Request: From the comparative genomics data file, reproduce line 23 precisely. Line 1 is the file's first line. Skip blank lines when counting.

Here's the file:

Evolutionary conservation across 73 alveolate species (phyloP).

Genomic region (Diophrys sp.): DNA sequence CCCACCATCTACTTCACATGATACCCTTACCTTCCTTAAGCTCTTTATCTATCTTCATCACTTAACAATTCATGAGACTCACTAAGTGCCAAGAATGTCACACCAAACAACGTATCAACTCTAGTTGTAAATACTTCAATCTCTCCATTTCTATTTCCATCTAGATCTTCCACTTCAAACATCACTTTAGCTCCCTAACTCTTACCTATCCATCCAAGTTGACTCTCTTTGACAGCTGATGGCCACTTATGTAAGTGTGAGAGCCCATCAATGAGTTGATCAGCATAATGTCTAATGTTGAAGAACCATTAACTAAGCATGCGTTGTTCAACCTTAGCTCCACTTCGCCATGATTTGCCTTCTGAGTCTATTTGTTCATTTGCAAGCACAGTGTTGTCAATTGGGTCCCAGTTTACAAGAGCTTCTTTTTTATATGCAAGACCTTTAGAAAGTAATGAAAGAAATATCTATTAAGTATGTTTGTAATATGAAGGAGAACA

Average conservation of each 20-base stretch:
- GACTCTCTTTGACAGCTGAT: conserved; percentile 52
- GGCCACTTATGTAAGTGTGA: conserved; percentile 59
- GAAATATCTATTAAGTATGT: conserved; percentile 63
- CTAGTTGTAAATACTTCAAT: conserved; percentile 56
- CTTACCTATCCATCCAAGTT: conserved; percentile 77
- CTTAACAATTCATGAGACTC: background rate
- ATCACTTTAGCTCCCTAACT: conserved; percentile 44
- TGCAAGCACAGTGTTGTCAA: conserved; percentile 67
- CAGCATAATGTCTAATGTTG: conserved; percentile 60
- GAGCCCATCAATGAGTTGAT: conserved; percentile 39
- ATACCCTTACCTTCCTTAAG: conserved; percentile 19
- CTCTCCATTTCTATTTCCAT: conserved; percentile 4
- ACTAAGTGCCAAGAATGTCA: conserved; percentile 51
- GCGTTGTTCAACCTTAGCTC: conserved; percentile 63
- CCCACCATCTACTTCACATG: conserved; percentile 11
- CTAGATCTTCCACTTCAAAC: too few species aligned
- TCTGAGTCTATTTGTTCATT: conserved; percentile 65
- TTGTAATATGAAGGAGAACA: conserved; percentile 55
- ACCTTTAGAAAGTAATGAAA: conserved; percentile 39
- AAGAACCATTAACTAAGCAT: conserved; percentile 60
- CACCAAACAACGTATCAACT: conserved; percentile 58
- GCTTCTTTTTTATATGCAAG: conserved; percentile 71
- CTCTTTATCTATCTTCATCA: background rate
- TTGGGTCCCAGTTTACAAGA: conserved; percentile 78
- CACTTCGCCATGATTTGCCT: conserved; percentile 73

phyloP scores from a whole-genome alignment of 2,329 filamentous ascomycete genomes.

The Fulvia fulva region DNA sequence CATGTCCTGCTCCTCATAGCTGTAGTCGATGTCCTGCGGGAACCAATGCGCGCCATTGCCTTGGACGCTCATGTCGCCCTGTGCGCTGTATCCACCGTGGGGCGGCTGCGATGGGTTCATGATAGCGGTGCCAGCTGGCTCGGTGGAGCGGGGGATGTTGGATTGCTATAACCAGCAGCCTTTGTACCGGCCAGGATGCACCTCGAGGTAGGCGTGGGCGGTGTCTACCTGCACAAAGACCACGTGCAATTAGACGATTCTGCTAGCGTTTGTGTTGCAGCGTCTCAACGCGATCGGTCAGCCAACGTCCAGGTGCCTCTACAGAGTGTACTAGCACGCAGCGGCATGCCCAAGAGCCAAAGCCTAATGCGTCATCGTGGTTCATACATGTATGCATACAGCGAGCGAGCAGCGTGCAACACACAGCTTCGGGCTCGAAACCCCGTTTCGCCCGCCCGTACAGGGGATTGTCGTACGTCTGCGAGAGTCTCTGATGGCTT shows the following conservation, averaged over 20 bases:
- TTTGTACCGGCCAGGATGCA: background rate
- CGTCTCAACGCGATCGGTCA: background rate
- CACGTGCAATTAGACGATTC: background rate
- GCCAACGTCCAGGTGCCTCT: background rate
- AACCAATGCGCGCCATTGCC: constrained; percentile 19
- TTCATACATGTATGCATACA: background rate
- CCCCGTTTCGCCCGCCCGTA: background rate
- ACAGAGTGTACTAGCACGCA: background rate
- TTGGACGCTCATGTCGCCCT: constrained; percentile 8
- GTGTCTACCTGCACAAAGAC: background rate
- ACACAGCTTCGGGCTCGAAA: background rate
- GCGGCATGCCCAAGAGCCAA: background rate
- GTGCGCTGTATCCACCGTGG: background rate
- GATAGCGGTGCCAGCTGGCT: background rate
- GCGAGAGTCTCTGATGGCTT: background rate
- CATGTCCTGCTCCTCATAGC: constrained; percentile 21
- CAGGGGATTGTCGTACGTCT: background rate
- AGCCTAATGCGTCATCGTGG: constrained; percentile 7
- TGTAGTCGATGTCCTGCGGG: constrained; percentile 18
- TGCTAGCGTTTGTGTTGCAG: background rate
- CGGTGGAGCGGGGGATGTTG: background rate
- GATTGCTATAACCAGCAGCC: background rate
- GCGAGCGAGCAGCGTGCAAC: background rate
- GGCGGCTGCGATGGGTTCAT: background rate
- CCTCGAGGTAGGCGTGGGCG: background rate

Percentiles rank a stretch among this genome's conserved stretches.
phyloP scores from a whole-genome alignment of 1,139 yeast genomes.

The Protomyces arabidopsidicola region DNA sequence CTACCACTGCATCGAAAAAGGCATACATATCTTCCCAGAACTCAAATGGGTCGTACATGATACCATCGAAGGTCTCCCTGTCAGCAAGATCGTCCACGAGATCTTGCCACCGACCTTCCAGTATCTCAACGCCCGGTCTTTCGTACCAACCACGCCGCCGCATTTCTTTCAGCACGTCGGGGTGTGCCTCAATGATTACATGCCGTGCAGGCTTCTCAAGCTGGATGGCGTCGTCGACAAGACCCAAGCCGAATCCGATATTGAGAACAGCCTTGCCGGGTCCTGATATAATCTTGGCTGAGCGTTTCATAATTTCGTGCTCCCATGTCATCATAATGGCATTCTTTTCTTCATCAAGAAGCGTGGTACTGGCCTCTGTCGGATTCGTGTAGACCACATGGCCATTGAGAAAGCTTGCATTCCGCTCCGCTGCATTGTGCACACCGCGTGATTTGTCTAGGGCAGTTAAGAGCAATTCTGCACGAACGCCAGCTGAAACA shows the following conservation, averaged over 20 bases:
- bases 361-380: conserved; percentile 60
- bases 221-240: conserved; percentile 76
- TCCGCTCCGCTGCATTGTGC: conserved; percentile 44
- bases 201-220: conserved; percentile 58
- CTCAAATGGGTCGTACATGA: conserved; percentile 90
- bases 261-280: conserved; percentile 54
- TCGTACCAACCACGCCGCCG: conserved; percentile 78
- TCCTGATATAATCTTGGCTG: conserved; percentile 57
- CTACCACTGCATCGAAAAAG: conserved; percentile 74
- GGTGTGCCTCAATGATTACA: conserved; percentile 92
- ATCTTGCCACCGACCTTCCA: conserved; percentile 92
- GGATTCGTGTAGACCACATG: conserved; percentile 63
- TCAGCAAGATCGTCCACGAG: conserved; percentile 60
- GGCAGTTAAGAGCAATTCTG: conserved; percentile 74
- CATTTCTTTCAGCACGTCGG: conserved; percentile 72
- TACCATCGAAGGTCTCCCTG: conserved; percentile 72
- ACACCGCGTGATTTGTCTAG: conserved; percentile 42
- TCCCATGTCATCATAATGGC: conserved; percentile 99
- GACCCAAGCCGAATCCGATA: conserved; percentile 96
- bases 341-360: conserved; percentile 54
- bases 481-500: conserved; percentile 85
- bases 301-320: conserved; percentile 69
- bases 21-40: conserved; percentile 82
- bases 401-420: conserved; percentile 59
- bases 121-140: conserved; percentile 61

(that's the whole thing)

- AAGAACCATTAACTAAGCAT: conserved; percentile 60